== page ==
Christmas Setting

December 22, 2022

Where does Christmas begin? There are a lot of answers to that question, depending on how you take it. One could look at it through the lens of history. Last week’s pastoral letter referenced an article from Kevin DeYoung that addressed this topic. Nonetheless, in a real sense, it can be said, Christmas begins in Genesis 3. In it, the serpent, Satan, slithered up to Eve, tempted her to doubt God’s goodness, to distrust his word, and to eat the ‘forbidden fruit.’ After which, “she took of its fruit and ate, and she also gave some to her husband who was with her, and he ate” (Gen. 3:6).

Adam, as the federal representative of humanity, disobeyed God, and when he fell, all fell. The LORD had warned Adam of the consequences of disobedience. “But the tree of the knowledge of good and evil you shall not eat, for in the day that you eat of it you shall surely die.” (Gen. 2:17) Adam’s sin brought curse; the effects of which were immediately felt, as Adam and Eve were ashamed of their nakedness and sewed fig leaves together to cover themselves. When the LORD confronted them regarding their transgression, they hid from God and blamed others for their actions. Their waywardness even impacted things like work (it’s going to be laborious), childbirth (it will be painful), marriage (it will include positioning for power), and life (it will end in death).

Soberly, this is an important part of Christmas’s setting. It is important that we come to grips with this context, otherwise the birth of Christ becomes mushy sentimentalism. The fact that Jesus came into this world is an indictment against sinners of just how desperate their condition really is. The Eternal Son, the 2nd person of the Triune God, had to take to himself a true body and a reasoning soul. He had to obey perfectly, die sacrificially, and rise victoriously, because we are in such bad shape. Wrath is what we deserve. Christ was born to take it for his people (1 Thess. 1:10), and this work was foretold in Genesis 3.

The setting of Christmas is one of sin and sorrow, but it doesn’t end there. The LORD told the serpent, “I will put enmity between you and the woman, and between your offspring and her offspring; he shall bruise your head, and you shall bruise his heel." (Gen. 3:15) This was the first preaching of the Gospel, and interestingly it was spoken to the Devil, in the presence of Adam and Eve. It’s as if God was saying, “Satan, I am going to send a child of the woman, and he will have his foot on your neck. He will reverse the work your temptations brought.” And to Adam and Eve, “All hope is not lost because of your sin. A heavenly child will come, and through his labors you and your seed will be saved.”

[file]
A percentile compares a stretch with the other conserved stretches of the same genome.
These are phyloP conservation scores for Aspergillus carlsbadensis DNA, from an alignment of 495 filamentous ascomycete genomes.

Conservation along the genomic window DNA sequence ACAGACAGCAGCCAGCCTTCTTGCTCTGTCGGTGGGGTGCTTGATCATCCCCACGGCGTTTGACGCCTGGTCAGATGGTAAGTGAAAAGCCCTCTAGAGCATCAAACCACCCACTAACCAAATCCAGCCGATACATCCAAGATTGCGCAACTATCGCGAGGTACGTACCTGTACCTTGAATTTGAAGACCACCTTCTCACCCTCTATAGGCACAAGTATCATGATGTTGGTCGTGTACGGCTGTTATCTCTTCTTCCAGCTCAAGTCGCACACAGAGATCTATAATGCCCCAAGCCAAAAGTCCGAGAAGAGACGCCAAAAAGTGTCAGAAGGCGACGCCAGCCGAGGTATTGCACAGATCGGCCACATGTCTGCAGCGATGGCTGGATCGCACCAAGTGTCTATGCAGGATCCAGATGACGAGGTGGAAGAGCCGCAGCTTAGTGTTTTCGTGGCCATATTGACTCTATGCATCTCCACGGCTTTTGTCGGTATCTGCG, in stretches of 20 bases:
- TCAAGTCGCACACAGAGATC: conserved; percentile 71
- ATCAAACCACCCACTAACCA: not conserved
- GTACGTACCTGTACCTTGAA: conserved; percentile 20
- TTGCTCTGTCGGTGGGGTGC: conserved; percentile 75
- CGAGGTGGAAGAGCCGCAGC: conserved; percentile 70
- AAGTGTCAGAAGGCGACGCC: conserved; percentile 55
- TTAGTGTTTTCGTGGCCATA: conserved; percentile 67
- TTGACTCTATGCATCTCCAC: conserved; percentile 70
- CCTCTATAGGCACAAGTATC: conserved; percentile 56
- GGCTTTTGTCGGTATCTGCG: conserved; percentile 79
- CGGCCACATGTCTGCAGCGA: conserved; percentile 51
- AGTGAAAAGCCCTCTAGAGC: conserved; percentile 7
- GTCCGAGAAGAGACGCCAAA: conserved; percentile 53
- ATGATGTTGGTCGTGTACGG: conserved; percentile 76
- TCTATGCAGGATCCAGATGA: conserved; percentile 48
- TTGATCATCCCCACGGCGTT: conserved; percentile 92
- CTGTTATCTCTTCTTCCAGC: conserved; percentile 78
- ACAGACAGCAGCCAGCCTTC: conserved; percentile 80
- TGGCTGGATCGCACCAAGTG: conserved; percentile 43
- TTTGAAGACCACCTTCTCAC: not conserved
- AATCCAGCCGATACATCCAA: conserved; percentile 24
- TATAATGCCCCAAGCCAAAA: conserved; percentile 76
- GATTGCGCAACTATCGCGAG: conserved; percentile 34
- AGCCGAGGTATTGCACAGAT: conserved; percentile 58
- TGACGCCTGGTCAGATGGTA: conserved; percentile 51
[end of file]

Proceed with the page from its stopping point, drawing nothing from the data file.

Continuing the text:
When looking at Genesis 3:15 one should not see it as a ‘Plan-B’ that was required due to Satan’s efforts or Adam’s failures. God’s redeeming purposes were promised before the ages began (Titus 1:2). As the Puritan John Flavel described, the Father said to the Son, “My Son, here is a company of poor miserable souls, that have utterly undone themselves, and now lie open to my justice! Justice demands satisfaction for them or will satisfy itself in the eternal ruin of them: What shall be done for these souls.”

In response the Son says to the Father, “O my Father, such is my love to, and pity for them, that rather than they shall perish eternally, I will be responsible for them as their Surety; bring in all thy bills, that I may see what they owe thee … I will rather choose to suffer thy wrath than they should suffer it …” Christmas’s setting begins with sin and curse, but thanks be to God it doesn’t stop there. He promised to save sinners like us. In view of such grace, let us love and sing and wonder at Christ’s incarnation. Let us adore him, follow him, and serve him, for he is the crucified and risen king.

—Pastor Clif